Unilever expat outing to the Rijksmuseum, Amsterdam on 27th January 2015. By Jane Cresswell

[vc_row][vc_column width=”1/2″][vc_column_text]What  a lovely day out we had on Tuesday with Irena, Paola, Susan, Ana Maria, Lucia, Lydia and Daniel and myself, and good weather too!.

We visited the Rijksmuseum in the morning. The museum is located at the Museum Square in the borough of Amsterdam South, close to the Van Gogh museum, the Stedelijk Museum and the Concertgebouw.  Some of us met before our tour around the museum so we had a coffee in the Concertgebouw, which was great as it is in a greenhouse like structure, attached to the side of the building where you can still appreciate the architecture while staying warm and dry. We wondered around the square where we did some window shopping and saw some nice fashion for future purchasing, and then we happened on a Free Admission to the Diamond factory wow.. This was a lovely treat we were still window shopping but definitely for later purchasing for some of us.. The sparkly diamonds were a nice way to while away an hour.

We met with our tour guide at the museum and were shown around the building. Having a tour guide is a great way of finding out so much more and she made it so informative.

“Only the position of The Night Watch, the “altarpiece” of the museum, according to Wim Pijbes, the museum’s director since 2008, has remained the same. Architects, Spanish practice Cruz and Ortiz, have attempted to return the ornate building – built in 1885 by Pierre Cuypers – back to some of its original splendour. Over the years, many of its elaborate frescoed walls and terrazzo floors had been painted over or removed, and galleries divided up into smaller, white-walled spaces. Now, heavily decorated floors and walls have been reinstated – “a whole new generation of craftspeople have been trained to do it,” said Taco Dibbits, the museum’s director of collections.[/vc_column_text][/vc_column][vc_column width=”1/2″][vc_column_text]What defeated the architects and the museum directorship was, in the end, a plan to block a cycle path that runs right through the museum, separating its east and west wings. The Fietsersbond (Dutch Cyclists’ Union) objected to the loss of the path – and won. According to Dibbits, “The bicycle is folkloric in the Netherlands. Touch the bicycle, and you touch freedom.”  Now, to access each end of the ground floor (site of the 18th- and 19th-century collections) visitors must either go via the below-sea-level basement – fruit of a hugely complex engineering project, where an airy new entrance hall, auditorium, cafe and shop have been created – or via the galleries above, which house matchless Rembrandts, Vermeers, Steens and De Hoochs.”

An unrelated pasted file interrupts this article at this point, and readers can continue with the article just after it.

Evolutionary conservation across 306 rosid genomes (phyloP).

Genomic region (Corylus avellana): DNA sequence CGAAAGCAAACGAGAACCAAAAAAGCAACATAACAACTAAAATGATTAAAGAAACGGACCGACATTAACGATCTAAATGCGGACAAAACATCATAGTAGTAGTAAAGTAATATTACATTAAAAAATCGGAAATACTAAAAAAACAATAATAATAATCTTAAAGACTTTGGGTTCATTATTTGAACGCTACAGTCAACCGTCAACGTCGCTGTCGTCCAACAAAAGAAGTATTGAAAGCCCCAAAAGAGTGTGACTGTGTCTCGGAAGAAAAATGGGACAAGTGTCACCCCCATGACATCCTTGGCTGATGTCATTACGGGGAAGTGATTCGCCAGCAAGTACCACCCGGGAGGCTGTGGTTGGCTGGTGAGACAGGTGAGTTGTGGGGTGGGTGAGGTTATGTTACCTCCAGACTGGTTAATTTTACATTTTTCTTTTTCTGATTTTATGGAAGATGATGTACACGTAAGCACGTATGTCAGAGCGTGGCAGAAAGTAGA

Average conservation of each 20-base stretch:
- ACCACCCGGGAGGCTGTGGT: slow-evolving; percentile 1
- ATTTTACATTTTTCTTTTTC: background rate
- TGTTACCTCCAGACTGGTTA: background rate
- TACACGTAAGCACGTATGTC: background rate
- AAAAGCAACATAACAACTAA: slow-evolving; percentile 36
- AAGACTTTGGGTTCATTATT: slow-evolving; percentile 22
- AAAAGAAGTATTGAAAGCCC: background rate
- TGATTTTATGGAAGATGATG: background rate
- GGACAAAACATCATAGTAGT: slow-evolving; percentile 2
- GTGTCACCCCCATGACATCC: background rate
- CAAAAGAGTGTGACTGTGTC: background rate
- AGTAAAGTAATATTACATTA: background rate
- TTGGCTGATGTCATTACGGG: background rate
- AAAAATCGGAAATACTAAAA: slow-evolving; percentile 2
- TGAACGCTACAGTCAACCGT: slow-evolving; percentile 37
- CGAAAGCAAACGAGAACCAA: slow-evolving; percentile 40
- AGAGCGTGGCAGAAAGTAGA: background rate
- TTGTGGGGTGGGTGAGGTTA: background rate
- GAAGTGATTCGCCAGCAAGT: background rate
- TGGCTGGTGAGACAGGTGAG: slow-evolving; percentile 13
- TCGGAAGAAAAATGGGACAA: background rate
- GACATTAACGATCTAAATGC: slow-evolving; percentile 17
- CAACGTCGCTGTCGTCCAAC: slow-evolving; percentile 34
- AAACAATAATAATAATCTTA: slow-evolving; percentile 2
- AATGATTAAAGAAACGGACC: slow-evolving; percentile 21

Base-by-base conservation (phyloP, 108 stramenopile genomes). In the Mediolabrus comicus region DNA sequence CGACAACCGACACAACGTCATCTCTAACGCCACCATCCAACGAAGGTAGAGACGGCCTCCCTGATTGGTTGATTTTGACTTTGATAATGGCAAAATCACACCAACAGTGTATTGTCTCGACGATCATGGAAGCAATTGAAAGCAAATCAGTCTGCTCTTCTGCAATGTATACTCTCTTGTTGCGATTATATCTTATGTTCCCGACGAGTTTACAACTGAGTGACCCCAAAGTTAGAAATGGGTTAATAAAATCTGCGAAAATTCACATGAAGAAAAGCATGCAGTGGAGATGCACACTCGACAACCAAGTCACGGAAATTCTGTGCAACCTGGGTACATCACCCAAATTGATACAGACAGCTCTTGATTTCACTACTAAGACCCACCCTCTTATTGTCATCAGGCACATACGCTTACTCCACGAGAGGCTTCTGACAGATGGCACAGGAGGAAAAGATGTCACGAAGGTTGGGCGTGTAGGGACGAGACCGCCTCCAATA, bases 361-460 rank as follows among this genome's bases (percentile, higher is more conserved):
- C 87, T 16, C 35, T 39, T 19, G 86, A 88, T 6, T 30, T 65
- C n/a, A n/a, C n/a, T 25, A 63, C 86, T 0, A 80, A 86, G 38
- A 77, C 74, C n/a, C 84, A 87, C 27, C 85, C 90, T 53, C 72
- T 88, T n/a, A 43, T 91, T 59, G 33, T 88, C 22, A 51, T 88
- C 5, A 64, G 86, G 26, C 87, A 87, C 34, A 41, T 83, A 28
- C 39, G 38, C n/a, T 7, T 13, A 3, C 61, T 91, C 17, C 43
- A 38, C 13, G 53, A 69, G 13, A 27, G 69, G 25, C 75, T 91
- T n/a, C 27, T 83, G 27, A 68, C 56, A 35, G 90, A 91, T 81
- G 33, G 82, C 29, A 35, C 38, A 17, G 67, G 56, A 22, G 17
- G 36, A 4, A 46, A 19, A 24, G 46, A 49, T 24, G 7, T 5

We were shown around the building admiring the new floors and layout, which have been completely refurbished from the marble floor to fresco ceilings. The highlights that we saw were Vemeer and Rembrandt. Showing us how the artists saw the sitters and how they use light and composition. Amazing..

I personally had a lovely day with my Unilever expat new friends, thank you very much and I hope to see you all again soon at the next event, especially as we move into the spring.[/vc_column_text][/vc_column][/vc_row][vc_row][vc_column width=”1/2″][vc_column_text]We saw in the medieval exhibition:

The kitchen maid, Jan Vermeer, 1658 – 1660

Bildschirmfoto 2015-03-18 um 21.07.38[/vc_column_text][/vc_column][vc_column width=”1/2″][vc_column_text]The Virgin as Mater Dolorosa (Our Lady of Sorrows),

attributed to Pietro Torrigiani, c. 1507 – c. 1510

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